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Sunday, September 15, 2013
First Pitch: Will sore Sori be the final straw?

By Wallace Matthews

Alfonso Soriano
If Alfonso Soriano is out for any length of time, does that spell the end of the Yankees' playoff hopes?
BOSTON -- It is somehow fittingly ironic that a player who wasn't even on the Yankees' roster for the first 102 games of the season may turn out to be the one who causes their playoff run to sputter and die over the last two weeks.

When the Yankees acquired Alfonso Soriano on July 26, their season had just about bottomed out. They were just five games over .500, seven games out of first place and heading to last place in the AL East. Since then, there has been no drastic turnaround in their record -- they are 26-22 since July 26 -- but there is little doubt that Soriano's still-powerful right-handed bat has transformed their lineup on most nights, and made better hitters of Alex Rodriguez, Curtis Granderson and yes, even Robinson Cano.

In 46 games with the Yankees, Soriano has 15 home runs and 47 RBIs, not only more than any of his teammates but more than any other player in baseball. Despite being viewed as a defensive liability, he has made some important and even spectacular plays in left field. And he has brought a positive presence to a clubhouse that can be ultra-conservative at best, and a bit grumpy at worst.

Now, Soriano is hurting, with a sprained right thumb suffered while making a diving catch Thursday night in Baltimore. He was scratched just before game time on Saturday and it is unknown whether he will be able to play today, in a game the Yankees absolutely, positively have to win if they are to keep their flickering wild-card dreams alive.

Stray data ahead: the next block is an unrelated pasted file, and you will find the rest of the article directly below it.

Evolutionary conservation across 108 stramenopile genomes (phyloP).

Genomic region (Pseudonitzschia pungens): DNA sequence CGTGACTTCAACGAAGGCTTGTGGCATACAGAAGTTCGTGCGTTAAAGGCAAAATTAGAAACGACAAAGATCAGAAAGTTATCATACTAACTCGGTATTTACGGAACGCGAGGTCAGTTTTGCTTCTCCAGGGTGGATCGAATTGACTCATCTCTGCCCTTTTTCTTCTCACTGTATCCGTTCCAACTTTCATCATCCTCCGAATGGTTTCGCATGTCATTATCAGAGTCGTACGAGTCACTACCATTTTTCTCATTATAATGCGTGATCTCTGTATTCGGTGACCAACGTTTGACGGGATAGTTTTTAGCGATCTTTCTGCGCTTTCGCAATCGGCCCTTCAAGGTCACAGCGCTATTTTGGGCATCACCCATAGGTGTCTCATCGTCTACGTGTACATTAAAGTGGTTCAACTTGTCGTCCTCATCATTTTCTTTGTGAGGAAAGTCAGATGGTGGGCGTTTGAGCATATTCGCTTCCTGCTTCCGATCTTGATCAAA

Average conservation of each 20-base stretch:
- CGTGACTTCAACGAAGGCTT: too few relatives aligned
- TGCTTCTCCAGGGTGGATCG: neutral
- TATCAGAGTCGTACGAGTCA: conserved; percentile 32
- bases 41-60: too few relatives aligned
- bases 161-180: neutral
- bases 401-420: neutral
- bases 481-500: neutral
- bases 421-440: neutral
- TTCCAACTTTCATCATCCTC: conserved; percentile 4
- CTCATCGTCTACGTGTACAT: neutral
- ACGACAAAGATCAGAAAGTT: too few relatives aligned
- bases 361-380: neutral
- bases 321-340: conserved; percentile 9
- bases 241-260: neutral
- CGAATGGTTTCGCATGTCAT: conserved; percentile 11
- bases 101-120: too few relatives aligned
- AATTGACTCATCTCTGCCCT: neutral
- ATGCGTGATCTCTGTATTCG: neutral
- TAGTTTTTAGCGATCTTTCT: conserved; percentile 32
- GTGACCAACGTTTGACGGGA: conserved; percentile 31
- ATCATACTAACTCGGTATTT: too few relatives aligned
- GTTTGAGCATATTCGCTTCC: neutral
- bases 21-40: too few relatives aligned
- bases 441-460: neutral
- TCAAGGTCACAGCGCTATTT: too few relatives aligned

Already, the deck is stacked against them; they are facing right-hander Clay Buchholz, who is undefeated (10-0) this season, and 2-0, with a 0.75 ERA against the Yankees. And they are starting Ivan Nova, who despite being the Yankees' most reliable starter over the past two months, has been less than stellar against Boston (2-2, 5.08 lifetime; although 2-0, 3.86 at Fenway), and is coming off a start in which he had to leave early (six innings) because of some triceps soreness that hasn't fully disappeared.

But since Soriano joined the club, the Yankees have shown they can sometimes survive sub-par starting performances with their rejuvenated lineup. If Soriano can't go today -- or for any extended period of time over these final 13 games -- the Yankees may find their lineup is no longer rejuvenated. More like regressed.

After slogging on through the loss of their captain, their everyday first baseman, and for extended periods of time, their everyday third baseman and center fielder, the Yankees may find that the loss of a midseason pickup turns out to be the one that buries their season for good.

QUESTION: If Soriano is out for any length of time, does that spell the end of the Yankees' playoff hopes?

UP NOW: My column on Joe Girardi's daily dose of bad news, as well as the Rapid Reaction from yesterday's 5-1 loss to the Red Sox.

ON DECK: The latest Most Important Game of the Year starts at 8:05 p.m. with the Yankees trying to avoid a back-breaking sweep behind Nova (8-4, 3.17), who faces a tough assignment in Buchholz (10-0, 1.61). The clubhouse opens at 4:35 and I'll have starting lineups and pregame news, including the condition of Soriano, soon afterward, so check in this afternoon. And as always, thanks for reading.